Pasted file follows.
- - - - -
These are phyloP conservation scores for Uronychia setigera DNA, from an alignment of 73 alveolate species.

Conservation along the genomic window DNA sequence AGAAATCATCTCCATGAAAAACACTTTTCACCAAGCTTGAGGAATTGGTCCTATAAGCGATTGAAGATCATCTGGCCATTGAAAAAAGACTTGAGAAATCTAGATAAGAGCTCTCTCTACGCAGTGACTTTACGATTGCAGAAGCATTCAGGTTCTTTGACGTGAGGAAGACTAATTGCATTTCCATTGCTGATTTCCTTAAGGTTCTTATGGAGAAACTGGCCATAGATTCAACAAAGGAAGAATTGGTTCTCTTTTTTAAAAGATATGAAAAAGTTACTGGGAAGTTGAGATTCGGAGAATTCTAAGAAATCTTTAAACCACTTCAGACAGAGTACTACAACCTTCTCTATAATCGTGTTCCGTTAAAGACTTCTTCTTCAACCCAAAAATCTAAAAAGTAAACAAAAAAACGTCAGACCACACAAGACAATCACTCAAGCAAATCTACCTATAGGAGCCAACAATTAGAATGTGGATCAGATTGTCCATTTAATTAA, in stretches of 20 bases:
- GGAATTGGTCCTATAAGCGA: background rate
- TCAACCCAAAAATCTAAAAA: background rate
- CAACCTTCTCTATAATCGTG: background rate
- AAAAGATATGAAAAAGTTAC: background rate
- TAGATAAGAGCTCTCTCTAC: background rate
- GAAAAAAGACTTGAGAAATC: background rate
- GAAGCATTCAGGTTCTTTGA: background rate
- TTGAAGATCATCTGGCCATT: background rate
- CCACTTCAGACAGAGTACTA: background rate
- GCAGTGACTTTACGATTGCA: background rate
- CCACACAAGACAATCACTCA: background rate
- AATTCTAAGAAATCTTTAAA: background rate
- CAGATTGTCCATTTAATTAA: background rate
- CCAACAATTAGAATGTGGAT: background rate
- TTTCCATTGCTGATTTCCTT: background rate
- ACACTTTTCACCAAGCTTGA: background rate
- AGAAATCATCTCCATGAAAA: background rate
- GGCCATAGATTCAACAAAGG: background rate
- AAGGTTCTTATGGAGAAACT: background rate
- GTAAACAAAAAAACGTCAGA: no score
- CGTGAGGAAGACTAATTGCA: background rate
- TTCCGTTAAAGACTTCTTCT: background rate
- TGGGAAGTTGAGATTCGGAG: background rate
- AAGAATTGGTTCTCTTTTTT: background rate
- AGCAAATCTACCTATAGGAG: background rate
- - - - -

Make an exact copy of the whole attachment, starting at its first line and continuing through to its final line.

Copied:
These are phyloP conservation scores for Uronychia setigera DNA, from an alignment of 73 alveolate species.

Conservation along the genomic window DNA sequence AGAAATCATCTCCATGAAAAACACTTTTCACCAAGCTTGAGGAATTGGTCCTATAAGCGATTGAAGATCATCTGGCCATTGAAAAAAGACTTGAGAAATCTAGATAAGAGCTCTCTCTACGCAGTGACTTTACGATTGCAGAAGCATTCAGGTTCTTTGACGTGAGGAAGACTAATTGCATTTCCATTGCTGATTTCCTTAAGGTTCTTATGGAGAAACTGGCCATAGATTCAACAAAGGAAGAATTGGTTCTCTTTTTTAAAAGATATGAAAAAGTTACTGGGAAGTTGAGATTCGGAGAATTCTAAGAAATCTTTAAACCACTTCAGACAGAGTACTACAACCTTCTCTATAATCGTGTTCCGTTAAAGACTTCTTCTTCAACCCAAAAATCTAAAAAGTAAACAAAAAAACGTCAGACCACACAAGACAATCACTCAAGCAAATCTACCTATAGGAGCCAACAATTAGAATGTGGATCAGATTGTCCATTTAATTAA, in stretches of 20 bases:
- GGAATTGGTCCTATAAGCGA: background rate
- TCAACCCAAAAATCTAAAAA: background rate
- CAACCTTCTCTATAATCGTG: background rate
- AAAAGATATGAAAAAGTTAC: background rate
- TAGATAAGAGCTCTCTCTAC: background rate
- GAAAAAAGACTTGAGAAATC: background rate
- GAAGCATTCAGGTTCTTTGA: background rate
- TTGAAGATCATCTGGCCATT: background rate
- CCACTTCAGACAGAGTACTA: background rate
- GCAGTGACTTTACGATTGCA: background rate
- CCACACAAGACAATCACTCA: background rate
- AATTCTAAGAAATCTTTAAA: background rate
- CAGATTGTCCATTTAATTAA: background rate
- CCAACAATTAGAATGTGGAT: background rate
- TTTCCATTGCTGATTTCCTT: background rate
- ACACTTTTCACCAAGCTTGA: background rate
- AGAAATCATCTCCATGAAAA: background rate
- GGCCATAGATTCAACAAAGG: background rate
- AAGGTTCTTATGGAGAAACT: background rate
- GTAAACAAAAAAACGTCAGA: no score
- CGTGAGGAAGACTAATTGCA: background rate
- TTCCGTTAAAGACTTCTTCT: background rate
- TGGGAAGTTGAGATTCGGAG: background rate
- AAGAATTGGTTCTCTTTTTT: background rate
- AGCAAATCTACCTATAGGAG: background rate